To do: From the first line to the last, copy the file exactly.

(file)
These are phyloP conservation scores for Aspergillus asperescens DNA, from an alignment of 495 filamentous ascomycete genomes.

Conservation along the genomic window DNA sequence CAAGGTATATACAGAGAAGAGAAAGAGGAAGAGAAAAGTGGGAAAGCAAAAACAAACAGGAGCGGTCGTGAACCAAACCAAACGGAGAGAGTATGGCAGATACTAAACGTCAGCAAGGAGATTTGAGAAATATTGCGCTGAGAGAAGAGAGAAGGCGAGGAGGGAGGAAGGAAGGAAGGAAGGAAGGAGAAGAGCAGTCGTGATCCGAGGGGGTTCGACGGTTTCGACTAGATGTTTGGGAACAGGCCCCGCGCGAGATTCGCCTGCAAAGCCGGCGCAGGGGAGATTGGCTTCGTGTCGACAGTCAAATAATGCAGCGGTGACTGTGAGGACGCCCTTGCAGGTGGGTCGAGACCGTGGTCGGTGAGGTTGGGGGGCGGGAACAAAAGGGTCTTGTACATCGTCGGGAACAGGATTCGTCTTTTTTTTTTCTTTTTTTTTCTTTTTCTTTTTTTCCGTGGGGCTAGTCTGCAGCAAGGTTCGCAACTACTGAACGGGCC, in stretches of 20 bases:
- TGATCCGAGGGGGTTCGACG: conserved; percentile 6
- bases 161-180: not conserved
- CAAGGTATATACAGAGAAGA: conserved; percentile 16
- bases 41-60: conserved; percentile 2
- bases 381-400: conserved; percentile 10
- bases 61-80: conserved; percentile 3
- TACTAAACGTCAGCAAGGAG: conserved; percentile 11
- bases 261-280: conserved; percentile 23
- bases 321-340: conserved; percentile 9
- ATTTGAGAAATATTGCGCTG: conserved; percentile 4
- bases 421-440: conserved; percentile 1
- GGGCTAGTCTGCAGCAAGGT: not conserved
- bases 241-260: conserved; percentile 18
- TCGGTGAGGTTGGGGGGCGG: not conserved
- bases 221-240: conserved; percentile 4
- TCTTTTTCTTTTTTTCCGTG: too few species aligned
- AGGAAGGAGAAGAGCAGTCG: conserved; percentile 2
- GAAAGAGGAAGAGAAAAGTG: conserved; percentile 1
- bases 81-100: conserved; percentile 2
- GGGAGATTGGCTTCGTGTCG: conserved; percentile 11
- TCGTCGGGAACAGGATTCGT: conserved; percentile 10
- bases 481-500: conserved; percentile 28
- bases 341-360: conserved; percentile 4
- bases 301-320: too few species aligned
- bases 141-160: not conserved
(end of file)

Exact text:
These are phyloP conservation scores for Aspergillus asperescens DNA, from an alignment of 495 filamentous ascomycete genomes.

Conservation along the genomic window DNA sequence CAAGGTATATACAGAGAAGAGAAAGAGGAAGAGAAAAGTGGGAAAGCAAAAACAAACAGGAGCGGTCGTGAACCAAACCAAACGGAGAGAGTATGGCAGATACTAAACGTCAGCAAGGAGATTTGAGAAATATTGCGCTGAGAGAAGAGAGAAGGCGAGGAGGGAGGAAGGAAGGAAGGAAGGAAGGAGAAGAGCAGTCGTGATCCGAGGGGGTTCGACGGTTTCGACTAGATGTTTGGGAACAGGCCCCGCGCGAGATTCGCCTGCAAAGCCGGCGCAGGGGAGATTGGCTTCGTGTCGACAGTCAAATAATGCAGCGGTGACTGTGAGGACGCCCTTGCAGGTGGGTCGAGACCGTGGTCGGTGAGGTTGGGGGGCGGGAACAAAAGGGTCTTGTACATCGTCGGGAACAGGATTCGTCTTTTTTTTTTCTTTTTTTTTCTTTTTCTTTTTTTCCGTGGGGCTAGTCTGCAGCAAGGTTCGCAACTACTGAACGGGCC, in stretches of 20 bases:
- TGATCCGAGGGGGTTCGACG: conserved; percentile 6
- bases 161-180: not conserved
- CAAGGTATATACAGAGAAGA: conserved; percentile 16
- bases 41-60: conserved; percentile 2
- bases 381-400: conserved; percentile 10
- bases 61-80: conserved; percentile 3
- TACTAAACGTCAGCAAGGAG: conserved; percentile 11
- bases 261-280: conserved; percentile 23
- bases 321-340: conserved; percentile 9
- ATTTGAGAAATATTGCGCTG: conserved; percentile 4
- bases 421-440: conserved; percentile 1
- GGGCTAGTCTGCAGCAAGGT: not conserved
- bases 241-260: conserved; percentile 18
- TCGGTGAGGTTGGGGGGCGG: not conserved
- bases 221-240: conserved; percentile 4
- TCTTTTTCTTTTTTTCCGTG: too few species aligned
- AGGAAGGAGAAGAGCAGTCG: conserved; percentile 2
- GAAAGAGGAAGAGAAAAGTG: conserved; percentile 1
- bases 81-100: conserved; percentile 2
- GGGAGATTGGCTTCGTGTCG: conserved; percentile 11
- TCGTCGGGAACAGGATTCGT: conserved; percentile 10
- bases 481-500: conserved; percentile 28
- bases 341-360: conserved; percentile 4
- bases 301-320: too few species aligned
- bases 141-160: not conserved